Is that you have to be perfect about it pretty much all of the time.
I’m not going to tell you that there are only two kinds of people in the world because I know that kind of thing is only used as the set up to really good jokes. But among the various kinds of people in the world are people who follow the rules because they believe in rules and want to do right and people who only follow the rules because they are afraid of getting caught.
As to that second category, if they really think they can get away with breaking a rule they just might try. Another kind of person is the kind that has no problem flouting rules and sometimes does not even think about the consequences of getting caught.
I have no idea which kind of person the lawyer we are writing about today is but, regardless, this tale provides supporting evidence of two things: (1) the convenience of Zoom depositions does probably also increase the risk that lawyers will improperly try to coach witnesses if they think they can get away with it; and (2) the point made in my title plus introductory sentence … if you are going to do bad things on purpose you pretty much have to be perfect about it or you likely will get caught.
You can read the full opinion suspending this lawyer for 90 days for improper coaching of his client during a deposition here. His approach was not a very high-tech one but the one that I think many lawyers believe is going on when they suspect the other side of coaching during these kinds of depositions — he was sending text messages to his client. The opinion lays out the blunt nature of the “coaching” that the attorney (James) was doing with the client (Gray) during the questioning by the opposing counsel (Villaverde):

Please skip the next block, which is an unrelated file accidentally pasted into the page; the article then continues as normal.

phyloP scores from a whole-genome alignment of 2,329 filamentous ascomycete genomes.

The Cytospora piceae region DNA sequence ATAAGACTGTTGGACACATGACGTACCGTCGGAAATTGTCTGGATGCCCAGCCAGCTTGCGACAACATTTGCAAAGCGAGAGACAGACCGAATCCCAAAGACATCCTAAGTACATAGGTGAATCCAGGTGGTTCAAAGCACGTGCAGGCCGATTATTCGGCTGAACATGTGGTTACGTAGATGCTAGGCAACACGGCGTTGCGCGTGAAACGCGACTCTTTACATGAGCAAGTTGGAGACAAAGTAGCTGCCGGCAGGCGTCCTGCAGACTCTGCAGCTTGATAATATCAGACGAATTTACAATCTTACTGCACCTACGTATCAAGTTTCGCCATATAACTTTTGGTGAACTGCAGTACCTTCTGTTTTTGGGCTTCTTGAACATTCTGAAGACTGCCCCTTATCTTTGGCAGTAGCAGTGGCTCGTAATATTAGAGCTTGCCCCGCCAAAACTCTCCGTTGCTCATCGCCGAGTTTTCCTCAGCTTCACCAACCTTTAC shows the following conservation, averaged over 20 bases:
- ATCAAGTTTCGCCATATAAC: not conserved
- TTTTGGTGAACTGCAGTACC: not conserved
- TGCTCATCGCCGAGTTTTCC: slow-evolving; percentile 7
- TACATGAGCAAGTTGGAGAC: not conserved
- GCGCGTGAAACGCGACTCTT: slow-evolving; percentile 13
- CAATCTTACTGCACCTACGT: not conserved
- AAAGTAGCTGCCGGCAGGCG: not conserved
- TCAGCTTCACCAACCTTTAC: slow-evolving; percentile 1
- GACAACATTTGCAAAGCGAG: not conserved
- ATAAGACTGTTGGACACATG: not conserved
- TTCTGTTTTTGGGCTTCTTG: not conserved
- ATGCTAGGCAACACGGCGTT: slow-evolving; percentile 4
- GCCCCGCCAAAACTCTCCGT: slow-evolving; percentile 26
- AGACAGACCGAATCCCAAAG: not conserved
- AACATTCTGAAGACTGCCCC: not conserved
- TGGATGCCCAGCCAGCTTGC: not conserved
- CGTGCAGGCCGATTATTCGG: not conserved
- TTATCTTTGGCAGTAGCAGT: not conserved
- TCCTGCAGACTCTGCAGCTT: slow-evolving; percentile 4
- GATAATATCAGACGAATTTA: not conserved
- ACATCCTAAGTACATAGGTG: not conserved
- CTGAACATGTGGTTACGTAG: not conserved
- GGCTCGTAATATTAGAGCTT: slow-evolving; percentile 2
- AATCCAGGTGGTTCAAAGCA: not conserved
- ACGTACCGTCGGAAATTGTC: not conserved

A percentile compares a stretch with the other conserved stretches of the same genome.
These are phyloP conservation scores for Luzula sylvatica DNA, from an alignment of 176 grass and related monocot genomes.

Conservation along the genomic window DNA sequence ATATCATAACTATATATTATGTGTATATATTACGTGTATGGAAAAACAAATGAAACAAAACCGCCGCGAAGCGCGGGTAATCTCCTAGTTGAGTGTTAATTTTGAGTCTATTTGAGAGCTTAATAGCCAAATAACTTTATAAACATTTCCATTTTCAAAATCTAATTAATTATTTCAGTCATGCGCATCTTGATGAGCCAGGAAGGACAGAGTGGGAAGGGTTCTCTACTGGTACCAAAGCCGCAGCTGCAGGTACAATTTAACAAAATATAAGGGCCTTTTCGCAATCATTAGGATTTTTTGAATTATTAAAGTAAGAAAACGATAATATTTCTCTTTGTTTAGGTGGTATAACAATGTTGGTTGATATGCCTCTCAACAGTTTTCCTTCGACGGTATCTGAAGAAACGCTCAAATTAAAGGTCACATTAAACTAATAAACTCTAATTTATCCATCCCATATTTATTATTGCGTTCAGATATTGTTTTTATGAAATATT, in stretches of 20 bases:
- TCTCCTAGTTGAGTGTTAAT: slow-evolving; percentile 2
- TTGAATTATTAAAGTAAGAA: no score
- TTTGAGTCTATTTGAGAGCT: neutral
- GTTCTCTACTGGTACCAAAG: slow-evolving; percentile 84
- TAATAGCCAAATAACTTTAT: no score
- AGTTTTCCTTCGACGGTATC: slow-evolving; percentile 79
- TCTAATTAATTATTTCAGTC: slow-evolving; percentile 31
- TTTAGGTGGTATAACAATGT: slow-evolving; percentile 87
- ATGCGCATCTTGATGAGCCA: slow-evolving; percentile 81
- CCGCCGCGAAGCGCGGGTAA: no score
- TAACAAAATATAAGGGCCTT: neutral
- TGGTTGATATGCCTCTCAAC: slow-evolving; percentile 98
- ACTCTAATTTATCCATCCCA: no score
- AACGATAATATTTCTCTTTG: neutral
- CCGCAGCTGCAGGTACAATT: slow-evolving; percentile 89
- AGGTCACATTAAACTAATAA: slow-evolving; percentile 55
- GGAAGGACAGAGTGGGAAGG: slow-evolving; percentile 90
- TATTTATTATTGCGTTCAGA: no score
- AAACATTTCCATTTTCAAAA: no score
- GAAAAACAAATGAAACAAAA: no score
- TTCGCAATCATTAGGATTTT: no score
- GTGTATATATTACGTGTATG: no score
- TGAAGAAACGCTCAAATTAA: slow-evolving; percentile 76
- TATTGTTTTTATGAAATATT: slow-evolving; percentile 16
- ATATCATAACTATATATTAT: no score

The following messages were exchanged between Gray and
James during Villaverde’s questioning of Gray:
10:19 a.m. (James): You don’t
10:20 a.m. (James): As to settlement checks expiration
10:20 a.m. (James): You remember the deposition but not discussing checks
10:20 a.m. (James): yes
10:21 a.m. (James): Just review notes from 02/20/2018 forward
10:23 a.m. (James): Be careful just say
10:23 a.m. (James): You may not see today
10:25 a.m. (James): Take a break in 15 minutes?
10:25 a.m. (Gray): Up to you
The opinion also details how all this misconduct came to light. So, in a development that some might say actually does shed light on which type of person this lawyer is, after 10:25 a.m., opposing counsel called out what he heard as typing during the deposition and confronted the lawyer and the witness about whether they were texting each other during the deposition. They denied the allegation and the lawyer claimed he was only receiving a text from his daughter. All the same opposing counsel requested that the lawyer put his phone away and the lawyer agreed.
Then after a break, the lawyer sent the following text messages:
11:53 a.m. (James): Just say it anyway
11:53 a.m. (James): Just say 03/28
11:54 a.m. (James): In addition to the 03/28/2018 email
containing the signed release I show . . .
11:55 a.m. (James): Don’t give an absolute answer
11:55 a.m. (James): All I can see at this time but I cannot rule out existence
11:55 a.m. (James): It’s a trap
11:56 a.m. (James): Then say that is my best answer at this time.
The text messages above, however, were somehow sent to the opposing counsel instead of the lawyer’s client. Once the opposing counsel checked his phone and saw the messages, the jig was up, and the result was the 90-day suspension for violating RPC 3.4(a) because coaching a witness about how to testify during ongoing deposition testimony is easily understood as “unlawfully obstruct[ing] another party’s access to evidence….”
Now above I mentioned that this case likely will confirm suspicions lawyers have that Zoom depositions bring a greater risk of “cheating” by the lawyers involved. In fairness, that is something of a pretty big leap because, in case you were wondering, the deposition involved in this case happened back in 2018 and occurred over the telephone, not on Zoom during the pandemic.